These are from Wikipedia on Schwarzschild metric, Derivation of the Schwarzschild metric and the last is from Science Direct, Schwarzschild metric.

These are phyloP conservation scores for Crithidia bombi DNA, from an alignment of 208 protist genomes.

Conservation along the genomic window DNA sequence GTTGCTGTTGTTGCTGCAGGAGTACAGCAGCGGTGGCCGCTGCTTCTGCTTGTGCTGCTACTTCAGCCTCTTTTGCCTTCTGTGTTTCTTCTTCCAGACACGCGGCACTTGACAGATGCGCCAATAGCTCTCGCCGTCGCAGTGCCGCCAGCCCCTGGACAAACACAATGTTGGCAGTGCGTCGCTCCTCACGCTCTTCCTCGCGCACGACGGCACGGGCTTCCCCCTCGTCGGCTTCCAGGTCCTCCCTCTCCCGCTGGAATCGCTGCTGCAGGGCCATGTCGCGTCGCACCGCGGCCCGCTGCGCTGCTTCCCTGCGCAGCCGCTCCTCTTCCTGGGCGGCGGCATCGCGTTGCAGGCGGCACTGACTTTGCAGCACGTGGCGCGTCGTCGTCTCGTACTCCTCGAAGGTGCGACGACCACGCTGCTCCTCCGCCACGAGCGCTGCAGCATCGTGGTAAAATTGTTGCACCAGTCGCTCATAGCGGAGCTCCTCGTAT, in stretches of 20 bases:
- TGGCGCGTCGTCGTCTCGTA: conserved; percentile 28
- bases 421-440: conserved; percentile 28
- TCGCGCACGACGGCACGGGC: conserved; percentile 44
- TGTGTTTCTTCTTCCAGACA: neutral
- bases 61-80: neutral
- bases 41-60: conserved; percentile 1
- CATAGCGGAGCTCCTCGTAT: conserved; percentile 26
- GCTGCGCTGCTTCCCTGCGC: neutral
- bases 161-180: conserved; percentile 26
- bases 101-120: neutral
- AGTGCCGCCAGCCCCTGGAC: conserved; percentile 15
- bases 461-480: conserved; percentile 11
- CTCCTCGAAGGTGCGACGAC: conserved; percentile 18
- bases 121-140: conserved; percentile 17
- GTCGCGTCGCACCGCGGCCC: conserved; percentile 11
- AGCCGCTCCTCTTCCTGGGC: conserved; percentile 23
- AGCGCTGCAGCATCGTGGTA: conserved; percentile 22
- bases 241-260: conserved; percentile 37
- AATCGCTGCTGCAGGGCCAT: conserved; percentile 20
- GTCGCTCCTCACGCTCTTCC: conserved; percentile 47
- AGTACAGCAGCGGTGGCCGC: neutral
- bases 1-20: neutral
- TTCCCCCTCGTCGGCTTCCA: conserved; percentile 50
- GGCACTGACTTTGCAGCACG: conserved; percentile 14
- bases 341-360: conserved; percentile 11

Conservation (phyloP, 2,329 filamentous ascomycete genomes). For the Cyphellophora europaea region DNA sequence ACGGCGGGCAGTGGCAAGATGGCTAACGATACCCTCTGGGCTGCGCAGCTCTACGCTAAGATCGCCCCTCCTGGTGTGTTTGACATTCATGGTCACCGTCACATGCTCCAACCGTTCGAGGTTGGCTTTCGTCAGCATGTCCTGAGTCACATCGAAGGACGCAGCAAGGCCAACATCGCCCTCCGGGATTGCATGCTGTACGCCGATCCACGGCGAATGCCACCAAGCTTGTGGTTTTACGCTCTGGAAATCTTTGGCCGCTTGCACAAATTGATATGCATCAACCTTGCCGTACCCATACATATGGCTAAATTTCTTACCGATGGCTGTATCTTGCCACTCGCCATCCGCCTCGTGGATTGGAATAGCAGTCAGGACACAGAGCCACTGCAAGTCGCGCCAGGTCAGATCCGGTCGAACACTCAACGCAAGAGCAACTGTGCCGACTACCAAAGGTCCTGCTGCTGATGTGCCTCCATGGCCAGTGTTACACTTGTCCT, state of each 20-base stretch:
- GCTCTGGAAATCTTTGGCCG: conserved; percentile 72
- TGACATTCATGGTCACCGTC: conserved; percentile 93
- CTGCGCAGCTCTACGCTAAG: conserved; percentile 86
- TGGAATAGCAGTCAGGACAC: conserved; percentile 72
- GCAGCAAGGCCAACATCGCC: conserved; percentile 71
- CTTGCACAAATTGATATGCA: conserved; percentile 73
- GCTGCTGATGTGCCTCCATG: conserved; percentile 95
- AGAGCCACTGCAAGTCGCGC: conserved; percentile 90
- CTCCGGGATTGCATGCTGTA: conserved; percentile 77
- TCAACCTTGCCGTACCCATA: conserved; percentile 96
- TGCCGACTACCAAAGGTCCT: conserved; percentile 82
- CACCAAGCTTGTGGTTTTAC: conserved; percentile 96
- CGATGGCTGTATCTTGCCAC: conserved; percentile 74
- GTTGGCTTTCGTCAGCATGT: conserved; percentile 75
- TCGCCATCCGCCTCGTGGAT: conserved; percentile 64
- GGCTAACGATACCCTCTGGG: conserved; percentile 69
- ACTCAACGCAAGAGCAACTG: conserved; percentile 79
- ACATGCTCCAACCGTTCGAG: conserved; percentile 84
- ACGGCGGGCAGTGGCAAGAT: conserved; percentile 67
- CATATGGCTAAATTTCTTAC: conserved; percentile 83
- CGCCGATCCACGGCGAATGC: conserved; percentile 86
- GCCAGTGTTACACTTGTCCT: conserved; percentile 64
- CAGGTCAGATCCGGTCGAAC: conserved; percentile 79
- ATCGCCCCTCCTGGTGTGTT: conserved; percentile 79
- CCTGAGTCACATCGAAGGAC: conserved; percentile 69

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ds refers to a distance in spacetime (this includes time). Just as, in classical physics, you see $$ds^2=dx^2+dy^2+dz^2$$ for any given line element, in spacetime you get similar things going on. For flat spacetime, this gives some good intuitive understanding. Depending on your signature, an element in flat (Minkowski) spacetime is $$ds^2=dt^2-dx^2-dy^2-dz^2$$ or $$ds^2=-dt^2+dx^2+dy^2+dz^2$$ Since the whole point of general relativity is the curvature of spacetime, a line element in curved space will be different. So for the Schwarzschild metric we see what you're seeing in the pictures you provided, except instead of cartesian spatial coordinates, spherical coordinates are used and since the Schwarzschild metric is non-rotating and spherically symmetric, we do not see any angular elements in the metric.